The 41-24 thrashing made us forget a few things.
Alabama played in more one-score games this season (five) than it did in the previous three seasons combined (four.) The Tide lost by three at Texas A&M and were threatened in close wins over Florida (31-29), LSU (20-14), Arkansas (42-35), and Auburn (24-22.) Bama was about 90 seconds away from being toppled by Auburn, and found itself in a one-score game in the fourth quarter before pulling away from Tennessee.
Now, let me pose this question: I am an SEC honk, but are we really supposed to believe that Cincinnati is a bug that would have been stomped by Florida, LSU, Arkansas, Auburn or Tennessee? Of course not. The Bearacts would have beaten at least some of those teams.
Saban’s invasion of Georgia in the SEC game at Atlanta dramatically changed the perception of Alabama’s power, and we’ve gone back to assuming this is just another Saban-coached monster. That was true in the SEC championship, but it doesn’t necessarily square up to what we saw from Alabama when it played down to the level of the conference teams that nearly beat them.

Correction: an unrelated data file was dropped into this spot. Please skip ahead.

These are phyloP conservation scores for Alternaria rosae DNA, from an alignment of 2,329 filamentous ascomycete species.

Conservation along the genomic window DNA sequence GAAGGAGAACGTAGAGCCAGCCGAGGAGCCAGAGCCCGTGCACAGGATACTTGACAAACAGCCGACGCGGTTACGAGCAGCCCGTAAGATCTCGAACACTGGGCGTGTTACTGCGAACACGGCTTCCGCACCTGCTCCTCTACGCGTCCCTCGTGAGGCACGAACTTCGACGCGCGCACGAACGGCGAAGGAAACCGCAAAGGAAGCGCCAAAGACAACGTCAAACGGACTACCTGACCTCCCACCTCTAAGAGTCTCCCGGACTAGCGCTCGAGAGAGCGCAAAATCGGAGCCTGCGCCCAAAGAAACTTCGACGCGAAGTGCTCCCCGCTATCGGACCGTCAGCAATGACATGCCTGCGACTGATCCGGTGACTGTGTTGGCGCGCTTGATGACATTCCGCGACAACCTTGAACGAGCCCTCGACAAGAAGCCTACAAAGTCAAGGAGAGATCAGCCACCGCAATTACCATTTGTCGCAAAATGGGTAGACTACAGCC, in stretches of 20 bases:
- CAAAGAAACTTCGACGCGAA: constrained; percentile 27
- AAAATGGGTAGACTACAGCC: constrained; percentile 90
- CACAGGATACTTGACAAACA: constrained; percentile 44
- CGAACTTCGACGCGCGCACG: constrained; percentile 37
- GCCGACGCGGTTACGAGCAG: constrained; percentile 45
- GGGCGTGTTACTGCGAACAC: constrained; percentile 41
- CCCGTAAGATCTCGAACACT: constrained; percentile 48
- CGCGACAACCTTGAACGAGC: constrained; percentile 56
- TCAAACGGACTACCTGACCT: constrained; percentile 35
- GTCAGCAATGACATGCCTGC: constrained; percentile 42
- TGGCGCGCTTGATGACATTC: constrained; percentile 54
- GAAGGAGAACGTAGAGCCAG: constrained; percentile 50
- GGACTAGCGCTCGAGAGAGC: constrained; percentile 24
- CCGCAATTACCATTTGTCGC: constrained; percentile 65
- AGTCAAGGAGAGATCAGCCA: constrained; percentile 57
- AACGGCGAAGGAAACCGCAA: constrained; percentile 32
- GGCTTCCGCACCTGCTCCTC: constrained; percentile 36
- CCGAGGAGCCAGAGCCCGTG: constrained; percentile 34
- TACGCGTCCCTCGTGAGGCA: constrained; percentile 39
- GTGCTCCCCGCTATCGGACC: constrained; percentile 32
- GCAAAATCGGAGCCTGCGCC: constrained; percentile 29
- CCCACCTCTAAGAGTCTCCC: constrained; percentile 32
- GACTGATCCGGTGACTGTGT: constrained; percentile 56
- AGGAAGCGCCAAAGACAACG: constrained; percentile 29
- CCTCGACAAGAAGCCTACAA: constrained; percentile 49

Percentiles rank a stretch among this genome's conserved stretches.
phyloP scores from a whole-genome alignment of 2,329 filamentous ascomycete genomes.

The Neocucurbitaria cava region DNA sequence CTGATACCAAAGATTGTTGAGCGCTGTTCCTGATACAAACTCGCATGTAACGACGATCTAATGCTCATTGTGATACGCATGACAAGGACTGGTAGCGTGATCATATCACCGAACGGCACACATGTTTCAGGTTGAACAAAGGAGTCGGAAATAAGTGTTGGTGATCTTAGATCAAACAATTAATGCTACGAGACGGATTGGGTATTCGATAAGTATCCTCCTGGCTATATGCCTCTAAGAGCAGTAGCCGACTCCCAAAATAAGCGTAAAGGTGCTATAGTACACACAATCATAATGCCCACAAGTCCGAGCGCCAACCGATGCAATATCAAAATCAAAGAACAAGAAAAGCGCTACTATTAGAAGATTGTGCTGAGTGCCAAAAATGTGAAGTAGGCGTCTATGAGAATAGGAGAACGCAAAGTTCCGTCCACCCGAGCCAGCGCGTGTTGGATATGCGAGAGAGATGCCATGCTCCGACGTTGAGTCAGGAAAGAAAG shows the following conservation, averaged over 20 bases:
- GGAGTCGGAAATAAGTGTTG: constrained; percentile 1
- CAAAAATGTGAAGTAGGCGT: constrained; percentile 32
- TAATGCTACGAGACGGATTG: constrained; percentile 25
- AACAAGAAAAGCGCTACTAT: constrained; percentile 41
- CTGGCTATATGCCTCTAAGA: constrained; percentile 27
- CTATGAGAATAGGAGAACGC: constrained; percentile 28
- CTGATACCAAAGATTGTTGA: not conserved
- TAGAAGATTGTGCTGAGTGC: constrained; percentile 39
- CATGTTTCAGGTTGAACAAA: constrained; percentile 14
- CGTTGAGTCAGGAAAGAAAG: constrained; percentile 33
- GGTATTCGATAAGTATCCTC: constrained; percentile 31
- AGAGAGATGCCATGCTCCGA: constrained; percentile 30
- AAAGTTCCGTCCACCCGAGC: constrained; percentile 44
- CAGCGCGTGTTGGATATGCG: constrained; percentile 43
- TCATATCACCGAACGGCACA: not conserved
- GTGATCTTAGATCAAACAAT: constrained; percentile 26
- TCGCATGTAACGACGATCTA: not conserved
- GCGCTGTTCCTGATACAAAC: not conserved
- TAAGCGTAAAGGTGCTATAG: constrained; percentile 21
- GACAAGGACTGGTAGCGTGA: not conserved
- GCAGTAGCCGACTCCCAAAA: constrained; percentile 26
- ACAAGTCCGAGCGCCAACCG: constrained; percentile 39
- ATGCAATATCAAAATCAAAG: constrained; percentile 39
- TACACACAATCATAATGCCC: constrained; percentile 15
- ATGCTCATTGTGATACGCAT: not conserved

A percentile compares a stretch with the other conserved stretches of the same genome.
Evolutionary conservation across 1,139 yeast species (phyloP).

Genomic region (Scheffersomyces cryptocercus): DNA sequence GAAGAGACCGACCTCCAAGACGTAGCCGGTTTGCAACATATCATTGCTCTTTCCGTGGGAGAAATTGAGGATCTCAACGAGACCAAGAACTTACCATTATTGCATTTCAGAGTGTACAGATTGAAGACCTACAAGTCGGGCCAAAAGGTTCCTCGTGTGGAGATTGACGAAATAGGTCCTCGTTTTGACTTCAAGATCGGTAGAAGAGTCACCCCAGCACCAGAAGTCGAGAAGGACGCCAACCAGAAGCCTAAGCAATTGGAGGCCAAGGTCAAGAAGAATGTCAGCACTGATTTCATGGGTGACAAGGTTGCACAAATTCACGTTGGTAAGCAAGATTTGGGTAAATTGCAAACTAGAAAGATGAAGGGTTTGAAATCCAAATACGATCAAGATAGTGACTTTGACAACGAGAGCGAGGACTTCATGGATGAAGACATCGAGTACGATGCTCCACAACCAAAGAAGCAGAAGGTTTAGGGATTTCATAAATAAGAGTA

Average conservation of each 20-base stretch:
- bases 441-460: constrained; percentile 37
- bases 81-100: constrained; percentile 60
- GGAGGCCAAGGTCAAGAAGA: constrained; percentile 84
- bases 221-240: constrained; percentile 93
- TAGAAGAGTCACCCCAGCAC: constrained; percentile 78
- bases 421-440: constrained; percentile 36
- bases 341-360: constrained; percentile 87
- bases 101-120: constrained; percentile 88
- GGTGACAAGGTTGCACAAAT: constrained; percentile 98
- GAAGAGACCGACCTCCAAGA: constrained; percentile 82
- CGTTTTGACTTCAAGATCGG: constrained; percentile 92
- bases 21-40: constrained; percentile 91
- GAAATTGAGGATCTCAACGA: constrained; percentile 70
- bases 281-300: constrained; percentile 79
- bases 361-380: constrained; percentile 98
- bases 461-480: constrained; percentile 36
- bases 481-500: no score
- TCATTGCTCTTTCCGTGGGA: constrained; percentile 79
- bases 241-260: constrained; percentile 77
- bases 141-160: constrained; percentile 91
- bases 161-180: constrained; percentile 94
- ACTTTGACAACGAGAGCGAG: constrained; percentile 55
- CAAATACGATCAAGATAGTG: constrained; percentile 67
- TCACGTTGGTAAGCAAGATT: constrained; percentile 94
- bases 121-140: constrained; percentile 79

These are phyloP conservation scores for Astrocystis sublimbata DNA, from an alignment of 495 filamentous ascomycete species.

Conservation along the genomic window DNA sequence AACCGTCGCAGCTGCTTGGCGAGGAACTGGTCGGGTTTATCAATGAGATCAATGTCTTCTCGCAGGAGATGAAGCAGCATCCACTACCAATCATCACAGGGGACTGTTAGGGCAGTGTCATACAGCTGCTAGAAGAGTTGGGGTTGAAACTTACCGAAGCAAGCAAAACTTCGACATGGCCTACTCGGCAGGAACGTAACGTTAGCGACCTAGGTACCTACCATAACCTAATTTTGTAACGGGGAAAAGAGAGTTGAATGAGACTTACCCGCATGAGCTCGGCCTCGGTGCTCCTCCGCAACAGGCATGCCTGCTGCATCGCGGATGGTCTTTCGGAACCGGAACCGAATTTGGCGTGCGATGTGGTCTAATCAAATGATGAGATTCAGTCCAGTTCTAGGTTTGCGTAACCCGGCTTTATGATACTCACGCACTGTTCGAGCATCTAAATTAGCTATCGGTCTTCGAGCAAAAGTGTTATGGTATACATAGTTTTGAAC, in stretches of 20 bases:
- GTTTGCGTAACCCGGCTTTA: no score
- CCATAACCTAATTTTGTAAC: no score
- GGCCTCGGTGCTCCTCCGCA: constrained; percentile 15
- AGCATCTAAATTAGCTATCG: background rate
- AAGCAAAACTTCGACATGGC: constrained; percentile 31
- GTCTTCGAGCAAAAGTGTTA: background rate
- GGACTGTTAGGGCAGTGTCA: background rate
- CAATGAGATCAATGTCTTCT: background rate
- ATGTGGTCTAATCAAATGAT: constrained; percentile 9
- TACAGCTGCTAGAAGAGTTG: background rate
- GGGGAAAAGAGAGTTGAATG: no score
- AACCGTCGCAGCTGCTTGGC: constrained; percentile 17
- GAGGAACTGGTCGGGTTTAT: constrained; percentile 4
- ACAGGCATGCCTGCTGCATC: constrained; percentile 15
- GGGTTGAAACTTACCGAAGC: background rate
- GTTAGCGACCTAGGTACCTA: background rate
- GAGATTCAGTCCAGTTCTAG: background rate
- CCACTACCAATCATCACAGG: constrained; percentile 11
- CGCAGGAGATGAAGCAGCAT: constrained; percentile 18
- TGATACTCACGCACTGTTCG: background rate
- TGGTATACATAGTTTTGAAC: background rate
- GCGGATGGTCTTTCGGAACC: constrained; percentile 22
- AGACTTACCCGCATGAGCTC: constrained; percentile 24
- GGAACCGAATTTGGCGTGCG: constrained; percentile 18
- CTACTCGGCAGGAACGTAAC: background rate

Saban has somehow convinced his players that they – not Cincinnati – are the team being disrespected and disregarded. Yes, even though Alabama is King of the SEC and a two-touchdown favorite over the team from the middleweight American Athletic Conference? Yes, the Crimson Tide players seem to believe this.
“To me, I still feel like we’re the underdog in this game,” said Bama’s sophomore pass-rushing terror, Will Anderson. “I mean, you know, all year we have been disrespected. I’m pretty sure we’re still probably getting disrespected out there.”